What Are the Immediate Dangers?

How dangerous is this broader, more diffuse terrorist threat? Only good intelligence can provide a solid answer. Yet the search for WMD in Iraq and the public discussion of Iran and North Korea’s nuclear capabilities proves that our intelligence services are quite bad at estimating the existence of WMD. Indeed U.S. policymakers are so aware of this weakness that they tend to assume the existence of WMD because of the difficulty of proving a negative. Should outside experts also accept this worst case estimate? One of our dirty secrets is that we have a history of loose nukes here. For years the Department of Energy and its predecessors routinely “lost” plutonium. It is not that it was siphoned off but our accounting systems were so poor that no one really knew where it all was in the system. Now if we couldn’t manage our own nuclear stockpile, think of the likelihood that the post-Soviet world or the new nuclear states like India and Pakistan can. Perhaps China and Israel can.

The problem of loose nukes is the overriding reason why we need to take diffuse terrorist organizations extremely seriously. But taking them seriously is not the same as seeing these groups as the reincarnation of the U.S.S.R., with the potential of wiping us off the face of the earth. We are talking now about very bad events that could kill tens of thousands. But this is not a War of the Worlds with any potential for a civilization-ending event. A source of optimism is that these new terrorists appear to lack the organizational skill and discipline to acquire and deliver even one WMD. Indeed the record of terrorist attacks since the Tokyo gas attack in 1995 indicates that our WMD terrorism fears have been exaggerated. But with so much bad stuff floating around, we need to continue paying special attention to this problem and include terrorist groups in our general efforts at nonproliferation. Again this is not a matter of warfare but of good intelligence, police work, and diplomacy. The Bush administration could show improvement in all of those areas.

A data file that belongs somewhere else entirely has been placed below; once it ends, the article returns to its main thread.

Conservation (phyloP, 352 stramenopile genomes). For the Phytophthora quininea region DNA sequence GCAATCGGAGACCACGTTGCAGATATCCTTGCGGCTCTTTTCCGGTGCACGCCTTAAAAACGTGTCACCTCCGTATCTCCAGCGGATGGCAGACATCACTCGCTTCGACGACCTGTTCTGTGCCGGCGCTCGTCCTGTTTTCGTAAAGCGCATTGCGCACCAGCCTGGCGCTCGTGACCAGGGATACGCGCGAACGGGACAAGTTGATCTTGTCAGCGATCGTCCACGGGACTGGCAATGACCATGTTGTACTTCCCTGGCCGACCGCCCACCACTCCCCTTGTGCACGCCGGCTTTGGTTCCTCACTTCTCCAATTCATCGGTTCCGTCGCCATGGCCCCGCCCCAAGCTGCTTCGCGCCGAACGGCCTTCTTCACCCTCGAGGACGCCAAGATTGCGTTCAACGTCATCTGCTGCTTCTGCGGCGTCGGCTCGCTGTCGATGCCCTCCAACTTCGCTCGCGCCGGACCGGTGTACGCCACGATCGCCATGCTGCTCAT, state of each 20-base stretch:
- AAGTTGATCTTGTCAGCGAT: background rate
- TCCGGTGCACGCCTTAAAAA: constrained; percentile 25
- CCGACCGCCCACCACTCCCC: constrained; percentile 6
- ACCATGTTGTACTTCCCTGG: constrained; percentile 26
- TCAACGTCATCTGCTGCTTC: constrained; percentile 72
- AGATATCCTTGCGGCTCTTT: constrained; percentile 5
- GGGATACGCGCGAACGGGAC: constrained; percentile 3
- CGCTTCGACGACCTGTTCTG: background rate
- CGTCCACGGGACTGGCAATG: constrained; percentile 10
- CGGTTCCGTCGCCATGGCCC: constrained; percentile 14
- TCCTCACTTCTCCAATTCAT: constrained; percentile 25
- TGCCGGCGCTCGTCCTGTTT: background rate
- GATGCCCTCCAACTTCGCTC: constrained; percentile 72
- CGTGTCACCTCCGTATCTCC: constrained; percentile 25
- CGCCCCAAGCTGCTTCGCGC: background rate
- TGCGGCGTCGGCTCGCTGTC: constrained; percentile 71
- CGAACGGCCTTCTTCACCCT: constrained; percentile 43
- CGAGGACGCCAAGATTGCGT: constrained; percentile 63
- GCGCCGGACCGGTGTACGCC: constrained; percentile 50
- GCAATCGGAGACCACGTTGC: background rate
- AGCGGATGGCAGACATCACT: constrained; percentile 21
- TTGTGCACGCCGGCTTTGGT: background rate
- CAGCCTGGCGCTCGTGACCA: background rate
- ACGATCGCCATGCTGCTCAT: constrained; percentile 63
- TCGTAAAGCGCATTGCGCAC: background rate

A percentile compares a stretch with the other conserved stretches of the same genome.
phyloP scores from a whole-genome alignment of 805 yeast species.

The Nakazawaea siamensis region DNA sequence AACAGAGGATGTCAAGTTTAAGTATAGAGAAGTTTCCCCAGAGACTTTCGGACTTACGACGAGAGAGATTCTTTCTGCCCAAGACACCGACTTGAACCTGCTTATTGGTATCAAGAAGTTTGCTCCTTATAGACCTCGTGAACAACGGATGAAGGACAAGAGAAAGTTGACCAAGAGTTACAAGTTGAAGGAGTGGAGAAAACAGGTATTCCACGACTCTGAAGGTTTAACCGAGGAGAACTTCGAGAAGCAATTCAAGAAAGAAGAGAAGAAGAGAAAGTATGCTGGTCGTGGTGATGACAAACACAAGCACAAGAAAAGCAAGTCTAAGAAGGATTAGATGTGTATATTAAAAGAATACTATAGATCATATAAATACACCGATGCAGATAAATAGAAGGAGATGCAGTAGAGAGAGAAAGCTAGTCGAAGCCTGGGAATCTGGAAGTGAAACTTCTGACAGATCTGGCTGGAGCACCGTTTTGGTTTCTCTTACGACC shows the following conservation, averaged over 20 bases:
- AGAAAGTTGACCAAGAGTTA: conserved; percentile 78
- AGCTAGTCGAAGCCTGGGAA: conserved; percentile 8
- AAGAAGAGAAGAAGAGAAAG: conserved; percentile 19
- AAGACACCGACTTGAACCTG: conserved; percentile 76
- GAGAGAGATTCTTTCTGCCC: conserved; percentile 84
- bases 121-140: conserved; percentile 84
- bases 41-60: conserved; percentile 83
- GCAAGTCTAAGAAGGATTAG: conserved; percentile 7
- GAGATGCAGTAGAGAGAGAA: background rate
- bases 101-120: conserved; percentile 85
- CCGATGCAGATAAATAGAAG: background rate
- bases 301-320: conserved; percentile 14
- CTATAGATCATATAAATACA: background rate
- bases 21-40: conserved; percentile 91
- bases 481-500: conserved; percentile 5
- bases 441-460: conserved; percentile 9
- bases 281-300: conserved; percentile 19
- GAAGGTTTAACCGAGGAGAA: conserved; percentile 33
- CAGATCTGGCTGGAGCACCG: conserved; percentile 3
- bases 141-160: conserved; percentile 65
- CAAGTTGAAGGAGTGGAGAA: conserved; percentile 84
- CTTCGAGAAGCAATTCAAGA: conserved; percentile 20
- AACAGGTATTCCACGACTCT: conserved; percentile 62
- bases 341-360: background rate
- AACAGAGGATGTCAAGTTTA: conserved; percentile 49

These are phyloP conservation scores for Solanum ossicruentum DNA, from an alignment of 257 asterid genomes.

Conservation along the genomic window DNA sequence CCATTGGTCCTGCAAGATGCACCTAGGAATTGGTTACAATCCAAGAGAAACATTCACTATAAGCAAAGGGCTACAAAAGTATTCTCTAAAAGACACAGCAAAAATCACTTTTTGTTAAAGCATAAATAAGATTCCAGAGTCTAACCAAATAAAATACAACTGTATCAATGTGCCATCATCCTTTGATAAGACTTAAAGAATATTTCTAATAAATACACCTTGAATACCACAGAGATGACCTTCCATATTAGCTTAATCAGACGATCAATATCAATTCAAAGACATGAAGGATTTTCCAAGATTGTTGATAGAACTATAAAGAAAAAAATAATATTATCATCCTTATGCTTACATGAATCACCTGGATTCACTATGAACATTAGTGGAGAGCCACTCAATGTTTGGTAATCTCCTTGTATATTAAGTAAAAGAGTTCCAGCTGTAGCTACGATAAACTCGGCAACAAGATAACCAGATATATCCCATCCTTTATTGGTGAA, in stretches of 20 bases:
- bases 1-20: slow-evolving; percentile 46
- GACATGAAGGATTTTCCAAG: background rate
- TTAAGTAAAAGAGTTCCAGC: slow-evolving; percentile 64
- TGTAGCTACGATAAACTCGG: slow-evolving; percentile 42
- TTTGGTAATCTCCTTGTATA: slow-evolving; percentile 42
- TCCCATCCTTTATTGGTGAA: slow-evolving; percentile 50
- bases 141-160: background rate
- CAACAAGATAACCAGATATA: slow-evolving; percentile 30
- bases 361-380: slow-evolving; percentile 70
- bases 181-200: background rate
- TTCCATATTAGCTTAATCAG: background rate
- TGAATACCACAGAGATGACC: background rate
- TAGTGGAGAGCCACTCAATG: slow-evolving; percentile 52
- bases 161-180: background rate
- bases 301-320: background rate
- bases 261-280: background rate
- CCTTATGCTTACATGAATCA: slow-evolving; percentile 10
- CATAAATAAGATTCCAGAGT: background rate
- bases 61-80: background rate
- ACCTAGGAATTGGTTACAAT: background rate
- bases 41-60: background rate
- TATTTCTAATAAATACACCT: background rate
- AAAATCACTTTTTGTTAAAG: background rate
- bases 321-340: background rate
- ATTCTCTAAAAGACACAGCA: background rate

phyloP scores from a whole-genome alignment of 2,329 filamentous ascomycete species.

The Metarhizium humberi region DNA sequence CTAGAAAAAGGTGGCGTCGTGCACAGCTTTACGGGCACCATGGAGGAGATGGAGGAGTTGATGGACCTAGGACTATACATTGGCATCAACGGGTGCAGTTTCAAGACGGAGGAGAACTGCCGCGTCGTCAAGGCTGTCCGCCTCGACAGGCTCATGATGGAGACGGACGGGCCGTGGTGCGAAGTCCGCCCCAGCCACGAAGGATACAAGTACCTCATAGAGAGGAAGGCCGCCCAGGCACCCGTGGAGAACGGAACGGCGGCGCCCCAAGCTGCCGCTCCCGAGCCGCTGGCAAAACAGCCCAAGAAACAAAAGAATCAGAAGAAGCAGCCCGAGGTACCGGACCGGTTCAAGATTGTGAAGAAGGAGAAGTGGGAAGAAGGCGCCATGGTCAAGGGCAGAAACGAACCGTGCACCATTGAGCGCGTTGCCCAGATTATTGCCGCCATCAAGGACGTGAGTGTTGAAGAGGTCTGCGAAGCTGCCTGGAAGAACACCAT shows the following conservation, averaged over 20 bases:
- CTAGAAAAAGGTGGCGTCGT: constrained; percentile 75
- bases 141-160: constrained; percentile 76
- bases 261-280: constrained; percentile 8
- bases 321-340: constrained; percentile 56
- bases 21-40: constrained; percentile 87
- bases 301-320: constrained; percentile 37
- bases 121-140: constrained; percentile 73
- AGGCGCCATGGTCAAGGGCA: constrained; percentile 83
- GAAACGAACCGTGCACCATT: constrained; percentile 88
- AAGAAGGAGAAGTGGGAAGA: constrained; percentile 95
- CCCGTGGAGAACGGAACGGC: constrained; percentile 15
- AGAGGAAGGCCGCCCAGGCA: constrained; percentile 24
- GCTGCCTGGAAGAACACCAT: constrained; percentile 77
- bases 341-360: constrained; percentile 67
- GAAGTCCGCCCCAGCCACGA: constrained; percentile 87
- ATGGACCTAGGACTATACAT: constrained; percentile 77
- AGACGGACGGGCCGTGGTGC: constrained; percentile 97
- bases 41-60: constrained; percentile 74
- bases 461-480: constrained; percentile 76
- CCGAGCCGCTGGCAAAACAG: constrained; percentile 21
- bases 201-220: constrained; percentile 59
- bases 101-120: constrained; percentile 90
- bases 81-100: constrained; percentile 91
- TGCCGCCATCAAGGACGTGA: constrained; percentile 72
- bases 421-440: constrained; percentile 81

Also from this issue

Lead Essay

  • Five years after 9/11, are we any safer? In the lead essay of this month’s Cato Unbound, Ohio State University political scientist John Mueller offers a set of provocative reflections on what that question might mean. Along the way, Mueller argues that the terrorist threat to American lives is overblown, and that the attempt to protect ourselves against any possible attack is impossible, and a waste of taxpayer money. “It would seem to make more sense,” Mueller writes, “to substantially abandon the quixotic policy of seeking to make everything (or even a lot of stuff) safe, and then use the money saved to repair any terrorist damage and to compensate any victims.”